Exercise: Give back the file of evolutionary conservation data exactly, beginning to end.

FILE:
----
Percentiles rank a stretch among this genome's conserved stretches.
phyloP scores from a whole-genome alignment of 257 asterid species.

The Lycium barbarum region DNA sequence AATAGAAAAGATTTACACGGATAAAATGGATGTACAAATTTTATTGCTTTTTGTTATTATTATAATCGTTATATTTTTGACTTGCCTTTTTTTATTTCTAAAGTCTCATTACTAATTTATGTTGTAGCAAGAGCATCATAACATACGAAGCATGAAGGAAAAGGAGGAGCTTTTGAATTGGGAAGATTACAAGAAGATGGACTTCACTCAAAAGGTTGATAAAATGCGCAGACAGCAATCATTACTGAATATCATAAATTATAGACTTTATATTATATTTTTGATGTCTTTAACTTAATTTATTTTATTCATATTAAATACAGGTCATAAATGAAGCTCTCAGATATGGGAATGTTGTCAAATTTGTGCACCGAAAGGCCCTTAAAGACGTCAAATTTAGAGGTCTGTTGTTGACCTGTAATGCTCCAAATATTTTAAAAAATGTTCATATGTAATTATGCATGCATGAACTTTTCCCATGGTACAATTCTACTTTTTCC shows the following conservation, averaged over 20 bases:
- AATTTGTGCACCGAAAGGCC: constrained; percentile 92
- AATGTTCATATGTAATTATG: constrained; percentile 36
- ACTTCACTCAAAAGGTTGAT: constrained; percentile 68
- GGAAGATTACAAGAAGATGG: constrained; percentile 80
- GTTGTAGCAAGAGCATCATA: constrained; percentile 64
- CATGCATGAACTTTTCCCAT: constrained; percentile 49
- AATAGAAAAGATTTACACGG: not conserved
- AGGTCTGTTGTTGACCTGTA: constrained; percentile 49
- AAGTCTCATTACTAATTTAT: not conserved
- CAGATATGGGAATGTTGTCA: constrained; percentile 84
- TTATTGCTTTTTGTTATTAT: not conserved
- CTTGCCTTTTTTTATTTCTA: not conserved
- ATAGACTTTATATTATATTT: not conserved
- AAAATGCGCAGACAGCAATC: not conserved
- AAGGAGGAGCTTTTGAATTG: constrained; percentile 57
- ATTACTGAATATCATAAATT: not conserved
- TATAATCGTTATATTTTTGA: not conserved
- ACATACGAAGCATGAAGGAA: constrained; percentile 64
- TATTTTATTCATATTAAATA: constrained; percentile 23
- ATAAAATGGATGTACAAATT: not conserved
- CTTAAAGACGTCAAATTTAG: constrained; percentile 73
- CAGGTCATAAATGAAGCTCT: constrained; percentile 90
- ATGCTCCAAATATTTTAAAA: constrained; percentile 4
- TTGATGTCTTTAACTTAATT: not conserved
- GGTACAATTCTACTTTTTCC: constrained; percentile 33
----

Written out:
Percentiles rank a stretch among this genome's conserved stretches.
phyloP scores from a whole-genome alignment of 257 asterid species.

The Lycium barbarum region DNA sequence AATAGAAAAGATTTACACGGATAAAATGGATGTACAAATTTTATTGCTTTTTGTTATTATTATAATCGTTATATTTTTGACTTGCCTTTTTTTATTTCTAAAGTCTCATTACTAATTTATGTTGTAGCAAGAGCATCATAACATACGAAGCATGAAGGAAAAGGAGGAGCTTTTGAATTGGGAAGATTACAAGAAGATGGACTTCACTCAAAAGGTTGATAAAATGCGCAGACAGCAATCATTACTGAATATCATAAATTATAGACTTTATATTATATTTTTGATGTCTTTAACTTAATTTATTTTATTCATATTAAATACAGGTCATAAATGAAGCTCTCAGATATGGGAATGTTGTCAAATTTGTGCACCGAAAGGCCCTTAAAGACGTCAAATTTAGAGGTCTGTTGTTGACCTGTAATGCTCCAAATATTTTAAAAAATGTTCATATGTAATTATGCATGCATGAACTTTTCCCATGGTACAATTCTACTTTTTCC shows the following conservation, averaged over 20 bases:
- AATTTGTGCACCGAAAGGCC: constrained; percentile 92
- AATGTTCATATGTAATTATG: constrained; percentile 36
- ACTTCACTCAAAAGGTTGAT: constrained; percentile 68
- GGAAGATTACAAGAAGATGG: constrained; percentile 80
- GTTGTAGCAAGAGCATCATA: constrained; percentile 64
- CATGCATGAACTTTTCCCAT: constrained; percentile 49
- AATAGAAAAGATTTACACGG: not conserved
- AGGTCTGTTGTTGACCTGTA: constrained; percentile 49
- AAGTCTCATTACTAATTTAT: not conserved
- CAGATATGGGAATGTTGTCA: constrained; percentile 84
- TTATTGCTTTTTGTTATTAT: not conserved
- CTTGCCTTTTTTTATTTCTA: not conserved
- ATAGACTTTATATTATATTT: not conserved
- AAAATGCGCAGACAGCAATC: not conserved
- AAGGAGGAGCTTTTGAATTG: constrained; percentile 57
- ATTACTGAATATCATAAATT: not conserved
- TATAATCGTTATATTTTTGA: not conserved
- ACATACGAAGCATGAAGGAA: constrained; percentile 64
- TATTTTATTCATATTAAATA: constrained; percentile 23
- ATAAAATGGATGTACAAATT: not conserved
- CTTAAAGACGTCAAATTTAG: constrained; percentile 73
- CAGGTCATAAATGAAGCTCT: constrained; percentile 90
- ATGCTCCAAATATTTTAAAA: constrained; percentile 4
- TTGATGTCTTTAACTTAATT: not conserved
- GGTACAATTCTACTTTTTCC: constrained; percentile 33